Pregnancy and RA
Many women with RA are told that their disease will go into remission during pregnancy, leaving them pain and disability free. While this is the case for some women, for others, pregnancy equals more pain, more fatigue and more disability.
For me, I experienced both. My first pregnancy was relatively pain free. My second pregnancy however was dominated by pain. It’s hard to say what pregnancy will be like for each individual, but for those who do experience pain it’s important to consult your doctor and be grateful that pregnancy is only nine months!
The post-birth flare
I had two uncomplicated caesarean section births—too risky to expose my arthritic hips to natural childbirth. However, seven days following the birth of our first child, I woke (in hospital, thankfully) with a severe “post-birth flare”—an exacerbation of RA symptoms. I could not move.
For the next 10 grueling weeks as my husband and I were adjusting to the role of first-time parents, I was gravely debilitated with arthritis pain. My hands and shoulders were mostly affected, alongside a very painful bursitis in the neck, at a time when I needed these parts of my body the most.
Each morning, after being up three hourly through the night for feeds, I would be unable to move my arms, shoulders or hands. My husband would physically sit me up, place my medication in my mouth and hold a cup of milk to my lips as I swallowed the drugs that would assist me in caring for our son for the day. He would then bring our baby to me and prop us both up with numerous pillows so I could feed him.
In the coming weeks and months I faced other practical difficulties like baby clothes fastened with press studs that I could neither undo nor do up; and the copious amount of washing too heavy to lift in and out of the washing machine with my swollen hands. It was a very difficult and emotional time and while friends and family were supportive, I felt very alone.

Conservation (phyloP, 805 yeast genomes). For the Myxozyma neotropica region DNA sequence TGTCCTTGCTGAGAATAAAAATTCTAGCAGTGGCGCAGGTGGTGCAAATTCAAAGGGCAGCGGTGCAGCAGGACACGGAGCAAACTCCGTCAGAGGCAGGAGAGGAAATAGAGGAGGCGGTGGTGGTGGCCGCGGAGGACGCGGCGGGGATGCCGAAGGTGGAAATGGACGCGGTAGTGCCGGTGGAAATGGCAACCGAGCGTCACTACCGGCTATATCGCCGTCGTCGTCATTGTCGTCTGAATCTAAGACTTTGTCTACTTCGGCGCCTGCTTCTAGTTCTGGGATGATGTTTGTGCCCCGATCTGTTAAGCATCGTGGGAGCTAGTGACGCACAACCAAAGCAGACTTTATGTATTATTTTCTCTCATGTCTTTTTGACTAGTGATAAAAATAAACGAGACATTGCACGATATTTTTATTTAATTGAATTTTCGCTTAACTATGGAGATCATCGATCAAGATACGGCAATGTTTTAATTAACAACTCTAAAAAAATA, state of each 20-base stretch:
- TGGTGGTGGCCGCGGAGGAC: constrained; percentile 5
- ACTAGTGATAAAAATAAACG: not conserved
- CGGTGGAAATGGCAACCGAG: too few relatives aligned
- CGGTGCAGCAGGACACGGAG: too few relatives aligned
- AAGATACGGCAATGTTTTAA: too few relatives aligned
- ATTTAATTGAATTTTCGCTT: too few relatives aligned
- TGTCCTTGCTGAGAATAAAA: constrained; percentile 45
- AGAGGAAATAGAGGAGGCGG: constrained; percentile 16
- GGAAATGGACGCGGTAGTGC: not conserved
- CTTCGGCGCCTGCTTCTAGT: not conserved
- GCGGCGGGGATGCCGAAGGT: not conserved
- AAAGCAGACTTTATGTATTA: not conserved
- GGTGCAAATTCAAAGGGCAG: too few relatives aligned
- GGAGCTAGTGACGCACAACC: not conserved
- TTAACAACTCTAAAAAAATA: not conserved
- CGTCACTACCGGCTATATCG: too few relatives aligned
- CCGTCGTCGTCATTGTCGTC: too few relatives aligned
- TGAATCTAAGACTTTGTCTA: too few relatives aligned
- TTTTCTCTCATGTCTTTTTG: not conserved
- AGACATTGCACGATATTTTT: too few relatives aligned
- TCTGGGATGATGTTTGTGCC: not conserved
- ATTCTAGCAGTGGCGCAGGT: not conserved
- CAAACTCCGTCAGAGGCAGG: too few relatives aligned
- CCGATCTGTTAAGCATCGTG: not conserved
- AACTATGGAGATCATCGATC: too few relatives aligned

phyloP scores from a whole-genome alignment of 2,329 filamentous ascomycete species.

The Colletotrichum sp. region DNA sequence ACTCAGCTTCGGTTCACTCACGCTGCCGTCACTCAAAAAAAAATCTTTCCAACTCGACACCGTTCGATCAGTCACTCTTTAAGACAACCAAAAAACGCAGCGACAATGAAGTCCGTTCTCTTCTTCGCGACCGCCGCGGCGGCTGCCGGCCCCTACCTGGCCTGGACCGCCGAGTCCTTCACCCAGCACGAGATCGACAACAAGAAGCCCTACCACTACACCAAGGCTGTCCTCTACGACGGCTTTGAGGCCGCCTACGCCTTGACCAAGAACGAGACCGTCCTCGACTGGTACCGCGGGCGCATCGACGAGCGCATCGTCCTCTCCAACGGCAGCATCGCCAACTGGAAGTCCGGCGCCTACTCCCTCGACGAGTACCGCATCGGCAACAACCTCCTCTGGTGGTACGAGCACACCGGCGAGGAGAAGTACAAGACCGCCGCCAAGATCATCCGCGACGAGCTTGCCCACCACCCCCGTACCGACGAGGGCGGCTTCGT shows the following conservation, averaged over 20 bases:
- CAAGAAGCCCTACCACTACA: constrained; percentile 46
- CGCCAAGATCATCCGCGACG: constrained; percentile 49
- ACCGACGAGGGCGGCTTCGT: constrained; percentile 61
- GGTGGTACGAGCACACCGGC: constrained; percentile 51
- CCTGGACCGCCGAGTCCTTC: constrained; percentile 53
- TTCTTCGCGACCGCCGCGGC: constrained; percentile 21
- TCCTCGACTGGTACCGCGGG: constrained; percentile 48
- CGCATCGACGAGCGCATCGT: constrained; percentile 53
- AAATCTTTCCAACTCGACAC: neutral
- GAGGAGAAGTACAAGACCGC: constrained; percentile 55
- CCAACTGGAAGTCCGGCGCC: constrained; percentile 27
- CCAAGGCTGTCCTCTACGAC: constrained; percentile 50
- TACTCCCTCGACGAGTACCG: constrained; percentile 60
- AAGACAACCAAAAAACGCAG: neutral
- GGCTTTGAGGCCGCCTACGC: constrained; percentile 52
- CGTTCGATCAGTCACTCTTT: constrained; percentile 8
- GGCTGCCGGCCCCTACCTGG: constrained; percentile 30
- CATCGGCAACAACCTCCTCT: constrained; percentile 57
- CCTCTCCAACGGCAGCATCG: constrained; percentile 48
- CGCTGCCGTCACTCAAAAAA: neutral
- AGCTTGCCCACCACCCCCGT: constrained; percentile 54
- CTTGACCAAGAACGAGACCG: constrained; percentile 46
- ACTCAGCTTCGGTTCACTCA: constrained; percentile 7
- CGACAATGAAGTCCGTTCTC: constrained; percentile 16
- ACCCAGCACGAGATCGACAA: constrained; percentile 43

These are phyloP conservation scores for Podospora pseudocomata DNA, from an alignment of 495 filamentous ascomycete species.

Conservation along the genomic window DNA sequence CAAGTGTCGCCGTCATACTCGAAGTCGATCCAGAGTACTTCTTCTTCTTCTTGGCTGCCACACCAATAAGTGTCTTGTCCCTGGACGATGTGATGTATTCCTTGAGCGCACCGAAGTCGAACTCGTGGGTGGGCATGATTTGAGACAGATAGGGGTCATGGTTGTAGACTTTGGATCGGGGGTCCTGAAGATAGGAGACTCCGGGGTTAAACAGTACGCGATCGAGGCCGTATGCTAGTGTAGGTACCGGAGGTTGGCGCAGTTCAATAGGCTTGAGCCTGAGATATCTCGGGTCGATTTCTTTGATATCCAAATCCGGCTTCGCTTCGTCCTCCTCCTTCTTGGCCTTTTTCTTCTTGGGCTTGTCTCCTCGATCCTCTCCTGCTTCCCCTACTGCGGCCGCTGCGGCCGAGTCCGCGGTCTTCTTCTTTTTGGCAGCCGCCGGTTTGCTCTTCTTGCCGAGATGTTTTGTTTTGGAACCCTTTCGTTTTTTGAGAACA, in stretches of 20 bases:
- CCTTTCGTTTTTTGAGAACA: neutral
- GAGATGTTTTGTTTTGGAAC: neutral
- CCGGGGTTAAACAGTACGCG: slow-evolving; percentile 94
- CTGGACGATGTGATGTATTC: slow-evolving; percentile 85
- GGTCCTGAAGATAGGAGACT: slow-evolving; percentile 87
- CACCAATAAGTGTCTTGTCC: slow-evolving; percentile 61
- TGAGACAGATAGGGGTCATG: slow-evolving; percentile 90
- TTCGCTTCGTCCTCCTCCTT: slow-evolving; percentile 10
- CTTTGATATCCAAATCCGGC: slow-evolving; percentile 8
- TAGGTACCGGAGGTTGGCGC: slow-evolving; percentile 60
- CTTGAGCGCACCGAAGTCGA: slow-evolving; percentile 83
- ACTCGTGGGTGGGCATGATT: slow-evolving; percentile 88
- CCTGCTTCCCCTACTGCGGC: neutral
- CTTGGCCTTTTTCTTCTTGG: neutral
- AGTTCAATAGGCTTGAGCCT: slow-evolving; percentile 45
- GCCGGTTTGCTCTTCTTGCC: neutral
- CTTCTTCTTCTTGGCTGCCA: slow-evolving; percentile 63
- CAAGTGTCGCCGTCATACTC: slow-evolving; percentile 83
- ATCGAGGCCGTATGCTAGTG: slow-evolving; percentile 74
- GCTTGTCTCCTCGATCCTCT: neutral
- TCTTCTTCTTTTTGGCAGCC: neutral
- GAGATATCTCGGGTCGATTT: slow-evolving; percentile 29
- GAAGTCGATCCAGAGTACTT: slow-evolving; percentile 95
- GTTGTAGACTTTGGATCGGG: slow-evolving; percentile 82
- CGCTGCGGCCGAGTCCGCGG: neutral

Motherhood and RA
Our children are my life. They get me up in the mornings when my body screams to stay in bed. They teach me every day the meaning of unconditional love, purity and living in the moment. I would go through all the RA pain I have endured and more, just to hold them and care for them. It is possible to have beautiful, healthy children while also managing a chronic illness. The road may be tough at times, but with the support of others and your inner strength, you can achieve anything you desire.
If I had my time over…
If I had my time over I would go through the process of having my children with a lot more information and support on hand. I would have loved resources (books, blogs, friendships with people who had been though it before me) to guide me and inspire me every step of the way.
My book—Arthritis, Pregnancy and the Path to Parenthood—goes some way towards achieving this. It is a gift from me to other women so they do not have to feel the loneliness and isolation that I felt. They are now able to learn of what challenges lie ahead by reading of my and other women’s experiences. While the path of each woman will undoubtedly be unique, this book gives women hope and encouragement as they navigate their path to become mothers. I believe that information is power; and with an illness like arthritis (and many other chronic conditions), power is something we often feel has been taken from us. I live with this sense of powerlessness everyday as I know my life is shadowed by a disease that is both unpredictable and incurable. Educating myself about my illness and how I can live my life despite it, gives me back some of that power.